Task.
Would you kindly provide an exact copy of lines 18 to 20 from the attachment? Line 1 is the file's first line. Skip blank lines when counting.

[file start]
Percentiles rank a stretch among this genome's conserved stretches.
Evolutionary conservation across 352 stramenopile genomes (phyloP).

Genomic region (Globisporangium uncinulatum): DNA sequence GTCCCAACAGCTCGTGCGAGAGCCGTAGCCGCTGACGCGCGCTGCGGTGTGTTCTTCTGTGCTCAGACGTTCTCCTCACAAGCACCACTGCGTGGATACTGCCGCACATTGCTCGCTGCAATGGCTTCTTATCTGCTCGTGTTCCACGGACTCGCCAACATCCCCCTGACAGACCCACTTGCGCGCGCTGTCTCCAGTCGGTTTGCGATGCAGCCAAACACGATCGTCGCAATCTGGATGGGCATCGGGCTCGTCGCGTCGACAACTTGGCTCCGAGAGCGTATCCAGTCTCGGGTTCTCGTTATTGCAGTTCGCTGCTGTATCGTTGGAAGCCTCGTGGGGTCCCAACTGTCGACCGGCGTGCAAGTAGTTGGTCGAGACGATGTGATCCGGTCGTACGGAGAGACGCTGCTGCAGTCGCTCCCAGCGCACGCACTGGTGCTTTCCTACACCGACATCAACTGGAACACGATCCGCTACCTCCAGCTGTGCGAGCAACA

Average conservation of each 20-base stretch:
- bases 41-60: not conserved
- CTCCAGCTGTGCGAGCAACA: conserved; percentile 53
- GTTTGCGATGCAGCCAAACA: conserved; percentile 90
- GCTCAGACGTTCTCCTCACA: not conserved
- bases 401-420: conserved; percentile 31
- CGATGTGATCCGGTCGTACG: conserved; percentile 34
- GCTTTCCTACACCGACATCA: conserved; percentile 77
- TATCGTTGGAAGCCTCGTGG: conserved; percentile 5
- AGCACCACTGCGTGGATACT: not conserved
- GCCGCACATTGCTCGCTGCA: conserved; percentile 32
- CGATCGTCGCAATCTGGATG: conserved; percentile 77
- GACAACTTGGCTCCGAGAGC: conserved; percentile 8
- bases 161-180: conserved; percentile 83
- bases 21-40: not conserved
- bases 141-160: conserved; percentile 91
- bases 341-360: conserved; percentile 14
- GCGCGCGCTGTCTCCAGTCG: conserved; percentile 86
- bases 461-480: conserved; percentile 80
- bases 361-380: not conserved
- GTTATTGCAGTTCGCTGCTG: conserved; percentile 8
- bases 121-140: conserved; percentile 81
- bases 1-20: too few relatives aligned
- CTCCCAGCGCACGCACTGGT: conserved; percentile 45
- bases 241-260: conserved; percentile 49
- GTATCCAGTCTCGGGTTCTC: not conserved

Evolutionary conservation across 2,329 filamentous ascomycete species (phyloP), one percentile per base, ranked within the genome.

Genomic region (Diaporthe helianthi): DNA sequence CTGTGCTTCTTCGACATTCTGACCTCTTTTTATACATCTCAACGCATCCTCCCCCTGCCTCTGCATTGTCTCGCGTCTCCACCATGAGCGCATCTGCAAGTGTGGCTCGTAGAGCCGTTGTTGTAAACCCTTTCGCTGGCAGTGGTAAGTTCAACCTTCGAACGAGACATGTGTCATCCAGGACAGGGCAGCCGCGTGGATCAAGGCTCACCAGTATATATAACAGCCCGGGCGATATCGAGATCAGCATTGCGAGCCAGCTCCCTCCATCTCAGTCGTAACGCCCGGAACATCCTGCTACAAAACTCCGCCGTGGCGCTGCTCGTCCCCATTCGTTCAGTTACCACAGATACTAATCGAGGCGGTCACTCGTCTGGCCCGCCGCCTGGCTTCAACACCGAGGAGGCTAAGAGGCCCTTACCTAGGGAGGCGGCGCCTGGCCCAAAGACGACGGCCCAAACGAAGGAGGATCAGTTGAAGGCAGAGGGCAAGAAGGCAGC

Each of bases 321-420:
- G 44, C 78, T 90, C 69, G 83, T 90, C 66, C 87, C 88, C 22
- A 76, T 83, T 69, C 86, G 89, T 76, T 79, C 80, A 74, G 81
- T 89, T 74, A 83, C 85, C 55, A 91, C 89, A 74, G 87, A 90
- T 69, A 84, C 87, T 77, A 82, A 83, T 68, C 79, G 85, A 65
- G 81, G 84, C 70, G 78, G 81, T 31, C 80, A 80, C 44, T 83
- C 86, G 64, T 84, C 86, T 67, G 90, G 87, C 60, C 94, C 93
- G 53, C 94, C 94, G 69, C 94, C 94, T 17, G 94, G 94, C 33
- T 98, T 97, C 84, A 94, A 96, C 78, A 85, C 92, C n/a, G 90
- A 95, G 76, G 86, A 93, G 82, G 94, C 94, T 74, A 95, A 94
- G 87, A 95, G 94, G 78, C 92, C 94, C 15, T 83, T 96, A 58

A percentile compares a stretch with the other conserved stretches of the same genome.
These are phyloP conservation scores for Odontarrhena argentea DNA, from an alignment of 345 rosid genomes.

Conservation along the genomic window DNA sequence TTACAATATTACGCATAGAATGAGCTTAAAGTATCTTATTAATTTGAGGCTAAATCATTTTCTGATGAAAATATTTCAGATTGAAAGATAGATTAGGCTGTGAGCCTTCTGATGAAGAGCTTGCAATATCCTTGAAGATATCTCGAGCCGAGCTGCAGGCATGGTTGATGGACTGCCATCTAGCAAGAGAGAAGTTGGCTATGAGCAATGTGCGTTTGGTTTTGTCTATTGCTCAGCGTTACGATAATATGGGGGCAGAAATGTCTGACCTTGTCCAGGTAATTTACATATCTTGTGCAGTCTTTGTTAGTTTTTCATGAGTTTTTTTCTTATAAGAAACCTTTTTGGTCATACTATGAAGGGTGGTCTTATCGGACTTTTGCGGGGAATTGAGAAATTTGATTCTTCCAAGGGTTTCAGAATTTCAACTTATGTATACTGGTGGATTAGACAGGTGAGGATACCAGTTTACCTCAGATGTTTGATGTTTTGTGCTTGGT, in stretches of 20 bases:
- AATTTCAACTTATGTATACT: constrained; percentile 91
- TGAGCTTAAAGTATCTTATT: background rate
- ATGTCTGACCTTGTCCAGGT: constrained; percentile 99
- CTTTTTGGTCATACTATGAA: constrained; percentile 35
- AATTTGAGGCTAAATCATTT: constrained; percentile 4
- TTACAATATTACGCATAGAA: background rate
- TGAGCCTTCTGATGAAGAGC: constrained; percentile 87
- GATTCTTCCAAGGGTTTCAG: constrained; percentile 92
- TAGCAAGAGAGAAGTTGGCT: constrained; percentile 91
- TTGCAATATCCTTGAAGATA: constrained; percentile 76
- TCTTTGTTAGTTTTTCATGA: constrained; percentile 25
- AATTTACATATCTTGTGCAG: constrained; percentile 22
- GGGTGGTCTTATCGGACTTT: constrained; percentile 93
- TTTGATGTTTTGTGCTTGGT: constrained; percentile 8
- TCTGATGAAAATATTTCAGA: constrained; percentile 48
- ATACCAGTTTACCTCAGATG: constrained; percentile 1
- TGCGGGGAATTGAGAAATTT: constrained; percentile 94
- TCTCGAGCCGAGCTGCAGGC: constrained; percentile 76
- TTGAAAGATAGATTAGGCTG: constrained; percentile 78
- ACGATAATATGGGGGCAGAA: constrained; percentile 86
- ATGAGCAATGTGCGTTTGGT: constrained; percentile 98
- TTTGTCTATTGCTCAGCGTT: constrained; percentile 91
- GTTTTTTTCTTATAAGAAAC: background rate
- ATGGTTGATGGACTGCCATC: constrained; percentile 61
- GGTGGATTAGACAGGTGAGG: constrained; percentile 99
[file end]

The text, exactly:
- bases 21-40: not conserved
- bases 141-160: conserved; percentile 91
- bases 341-360: conserved; percentile 14